"It would have been more tricky," said Chen, who lives in nearby Cerritos, California and is coached by former NCAA champion and WTA Top 30 player Debbie Graham. "I probably would have had a hard time. She has that lefty serve, and it would have been more difficult for me. But I think I handled the serve pretty well today."
Chen said balancing her offensive and defensive skills was necessary to get what she called her best win on the ITF circuit.
"I was trying to get everything back deep, yet try to stay aggressive at the same time," said Chen, who also reached the quarterfinals at the Grade 1 in Costa Rica at the beginning of the year. "I had to get first serves in, and get my returns in, because her serve was pretty good. She's a good player."
Chen will play No. 8 seed Kaitlyn McCarthy, who breezed past No. 11 seed Katie Swan of Great Britain 6-2, 6-1.
CiCi Bellis, the No. 5 seed, will play unseeded Christina Makarova in the other quarterfinal in the girls top half. Makarova, a semifinalist in 2013, defeated Mary Haffey 6-0, 7-6(4), and Bellis, who has lost only seven games in three matches, beat lucky loser Bianca Moldovan 6-3, 6-1.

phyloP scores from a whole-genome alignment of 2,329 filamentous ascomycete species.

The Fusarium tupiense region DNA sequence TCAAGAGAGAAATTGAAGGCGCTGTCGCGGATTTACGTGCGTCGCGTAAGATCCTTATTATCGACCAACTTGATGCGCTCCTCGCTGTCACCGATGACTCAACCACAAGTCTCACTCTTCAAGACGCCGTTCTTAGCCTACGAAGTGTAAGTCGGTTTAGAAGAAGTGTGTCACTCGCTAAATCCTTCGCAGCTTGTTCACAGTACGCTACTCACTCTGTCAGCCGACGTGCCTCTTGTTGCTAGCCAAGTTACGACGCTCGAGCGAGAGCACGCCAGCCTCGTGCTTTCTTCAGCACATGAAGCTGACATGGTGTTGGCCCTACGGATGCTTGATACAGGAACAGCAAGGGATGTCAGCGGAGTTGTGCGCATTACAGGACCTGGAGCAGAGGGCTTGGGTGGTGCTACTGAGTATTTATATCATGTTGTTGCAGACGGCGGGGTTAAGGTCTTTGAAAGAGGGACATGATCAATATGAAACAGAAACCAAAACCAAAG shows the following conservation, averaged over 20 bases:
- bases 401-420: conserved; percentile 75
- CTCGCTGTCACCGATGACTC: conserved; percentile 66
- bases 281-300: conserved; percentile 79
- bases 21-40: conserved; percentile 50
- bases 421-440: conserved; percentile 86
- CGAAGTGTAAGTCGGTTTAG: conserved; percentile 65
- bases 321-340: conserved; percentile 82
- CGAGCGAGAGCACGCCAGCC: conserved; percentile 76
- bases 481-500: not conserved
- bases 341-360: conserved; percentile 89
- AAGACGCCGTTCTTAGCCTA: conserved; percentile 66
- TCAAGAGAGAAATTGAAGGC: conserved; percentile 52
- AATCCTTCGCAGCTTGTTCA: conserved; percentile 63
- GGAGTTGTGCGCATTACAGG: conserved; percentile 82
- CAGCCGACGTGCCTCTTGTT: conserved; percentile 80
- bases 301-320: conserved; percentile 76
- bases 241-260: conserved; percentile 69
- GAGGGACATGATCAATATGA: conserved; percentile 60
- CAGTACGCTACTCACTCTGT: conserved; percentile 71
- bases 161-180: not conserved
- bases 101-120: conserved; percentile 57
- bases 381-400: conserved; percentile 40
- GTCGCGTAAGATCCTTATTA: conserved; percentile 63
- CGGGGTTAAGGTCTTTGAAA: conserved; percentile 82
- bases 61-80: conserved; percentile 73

No. 12 Jessica Ho eliminated No. 7 seed Michaela Gordon 6-3, 7-6(2), and will face No. 4 seed Usue Arconada, who got by wild card Francesca Di Lorenzo 6-1, 7-5.
No. 2 seed Sofia Kenin needed three sets to advance for the third match in a row, defeating Claire Liu, last week's champion at the Grade 4 Claremont, 6-2, 2-6, 6-4. Kenin's opponent in the quarterfinals is No. 9 seed Raveena Kingsley, who outslugged Australia's Naiktha Bains, the No. 6 seed, 6-4, 6-4.
Trailing 3-1 in the second set, Kingsley, a 15-year-old from Maryland, saved a break point that would have given Bains a 4-1 lead. With Bains serving at 4-3, she fell behind 0-40, but brought it back to deuce, only to make two errors to given Kingsley the game. Kingsley had no difficulty with the pace Bains was generating and often it was Bains who made the error at the end of a long rally. After Kingsley held for 5-4, Bains' backhand let her down, with two errors off that side giving Kingsley a match point. Bains missed her first serve, and Kingsley thumped a backhand return that Bains couldn't direct back in the court.
"I think I played pretty decent this match," said Kingsley, who made the semifinals of a Grade 1 in the Philippines last month. "I knew that if I broke her, I would be able to hold my serve."